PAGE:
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Perry's Monument to Close For Repairs Almost Exactly 150 Years

After the First Attempt to Start Building It

 

Perry's Victory and International Peace Memorial at Put-in-Bay will close for extensive repairs around Sept. 30, 2009. Construction of the current monument began in October, 1912 and the monument opened to the public on June 13, 1915.

 

But the first attempt to build a monument was actually in 1859. The monument was to be built on Gibraltar Island, and the cornerstone was put in place at a ceremony there on September 10, 1859. The official announcement was made a few days earlier and appears below.

 

 

The event took place but was a bit of a disaster. No preparations had been made for laying the cornerstone, and no funds were available for continuing construction. The events of September 10 are best summarized in an article that appeared in the Detroit Free Press on September 14, 1859 and also in the New York Herald on Sunday, September 18, 1859. The article is the following:

 

The Corner Stone or the Perry Monument - Some Singular Proceedings.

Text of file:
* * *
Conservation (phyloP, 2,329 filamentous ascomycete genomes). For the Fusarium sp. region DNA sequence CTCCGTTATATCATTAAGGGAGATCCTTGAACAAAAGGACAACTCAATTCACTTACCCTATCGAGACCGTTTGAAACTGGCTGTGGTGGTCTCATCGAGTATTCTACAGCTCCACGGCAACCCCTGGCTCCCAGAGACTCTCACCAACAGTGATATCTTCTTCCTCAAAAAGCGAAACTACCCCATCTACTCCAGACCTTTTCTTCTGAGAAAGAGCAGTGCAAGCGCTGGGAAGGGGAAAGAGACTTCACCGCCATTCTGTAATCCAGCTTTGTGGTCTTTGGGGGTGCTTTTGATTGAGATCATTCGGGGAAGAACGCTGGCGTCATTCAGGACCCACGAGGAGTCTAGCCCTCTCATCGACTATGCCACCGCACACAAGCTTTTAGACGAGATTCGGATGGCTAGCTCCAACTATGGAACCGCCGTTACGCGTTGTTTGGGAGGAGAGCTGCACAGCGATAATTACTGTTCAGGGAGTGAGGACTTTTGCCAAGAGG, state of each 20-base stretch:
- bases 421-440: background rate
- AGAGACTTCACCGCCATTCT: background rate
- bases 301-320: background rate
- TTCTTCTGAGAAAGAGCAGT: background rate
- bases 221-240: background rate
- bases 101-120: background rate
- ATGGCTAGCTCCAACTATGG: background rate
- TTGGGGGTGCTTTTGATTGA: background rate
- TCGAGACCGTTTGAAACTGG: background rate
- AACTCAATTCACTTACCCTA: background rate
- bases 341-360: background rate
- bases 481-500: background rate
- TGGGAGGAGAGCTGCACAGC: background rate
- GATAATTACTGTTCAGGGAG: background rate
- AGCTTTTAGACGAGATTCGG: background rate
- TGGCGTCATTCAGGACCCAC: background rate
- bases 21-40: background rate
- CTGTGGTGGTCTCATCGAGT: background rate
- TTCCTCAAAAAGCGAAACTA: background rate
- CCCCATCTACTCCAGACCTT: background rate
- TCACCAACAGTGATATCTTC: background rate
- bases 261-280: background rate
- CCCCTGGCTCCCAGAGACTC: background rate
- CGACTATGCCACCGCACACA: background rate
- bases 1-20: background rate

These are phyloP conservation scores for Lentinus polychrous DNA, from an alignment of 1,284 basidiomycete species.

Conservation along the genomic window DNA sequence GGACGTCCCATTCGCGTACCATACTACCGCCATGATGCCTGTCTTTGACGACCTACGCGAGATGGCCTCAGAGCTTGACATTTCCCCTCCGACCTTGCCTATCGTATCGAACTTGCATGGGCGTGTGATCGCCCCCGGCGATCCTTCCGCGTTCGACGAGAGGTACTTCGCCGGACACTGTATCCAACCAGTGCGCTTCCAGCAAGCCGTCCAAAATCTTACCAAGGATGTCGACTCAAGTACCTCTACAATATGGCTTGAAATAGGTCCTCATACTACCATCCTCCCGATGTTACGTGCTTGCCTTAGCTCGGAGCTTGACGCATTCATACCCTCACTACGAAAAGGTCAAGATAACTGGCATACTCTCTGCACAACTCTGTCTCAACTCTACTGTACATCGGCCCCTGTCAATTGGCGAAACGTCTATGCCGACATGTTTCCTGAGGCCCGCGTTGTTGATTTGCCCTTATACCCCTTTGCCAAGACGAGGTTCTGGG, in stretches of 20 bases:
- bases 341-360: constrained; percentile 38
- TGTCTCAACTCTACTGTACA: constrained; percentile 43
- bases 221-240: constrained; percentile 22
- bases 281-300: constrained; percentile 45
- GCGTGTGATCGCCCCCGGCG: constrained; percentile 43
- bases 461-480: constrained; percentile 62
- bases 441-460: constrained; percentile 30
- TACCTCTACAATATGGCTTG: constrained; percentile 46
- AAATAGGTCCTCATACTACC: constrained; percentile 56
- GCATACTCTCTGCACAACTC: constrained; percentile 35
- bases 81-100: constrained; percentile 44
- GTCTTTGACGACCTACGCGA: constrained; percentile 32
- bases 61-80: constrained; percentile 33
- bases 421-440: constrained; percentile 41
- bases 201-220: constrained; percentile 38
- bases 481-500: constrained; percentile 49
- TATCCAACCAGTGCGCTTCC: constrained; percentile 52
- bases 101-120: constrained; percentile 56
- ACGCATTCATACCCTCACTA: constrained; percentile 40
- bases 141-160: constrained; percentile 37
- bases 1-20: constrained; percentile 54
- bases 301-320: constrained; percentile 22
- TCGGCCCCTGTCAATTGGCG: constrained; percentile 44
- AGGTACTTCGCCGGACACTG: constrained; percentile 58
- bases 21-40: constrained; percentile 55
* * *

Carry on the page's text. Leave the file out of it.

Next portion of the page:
On Saturday about ten thousand people from various parts of the United States, though principally from the States bordering on Lake Erie, assembled at Put-in-Bay to celebrate the great victory achieved by Commodore Perry on Lake Erie in 1813, and to lay the corner stone of a monument designed to commemorate the great event. It had been announced on a previous occasion that some $4,000 had been raised toward a fund for the erection of a monument, and that now, all being in readiness, the corner stone was to be laid with appropriate ceremonies. As we said, about ten thousand people assembled to take part in the interesting ceremonies. But when they arrived at Put-in-Bay it was found that the corner stone was to be laid on another island, inaccessible to the large boats, and to which the committee of arrangements, with the officers of the day, reporters, and a few favored spectators, were conveyed in a small boat. Here it was found that no preparations had been made for laying a corner stone, no foundation having been laid, or even excavation made. But, determined to accomplish something, the valiant committee set to work with shovels and spades, making an excavation of about two feet, when they struck the solid rock. The stone that had been brought with them was then produced, a copper box of suitable dimensions for the reception of the deposits was also at hand, into which divers and sundry interesting relics were deposited, and the box sealed up and placed in the stone. The stone was then let into the hole in the ground and “laid.” When these interesting ceremonies had been performed, a question was raised as to the amount of funds on hand for the completion of the monument, when it was ascertained that the treasury contained not a cent and was dependent upon the voluntary contributions or those who might take an interest in the patriotic enterprise. The treasurer stoutly maintained that there never had been any money in his hands belonging to the monument fund. Whether this is so or not, we do not know. But it is well known that the sum of $4,000 or thereabouts was reported to have been raised toward the erection of the monument. The query is pertinent - What has become of this money? Can anybody throw any light upon the subject?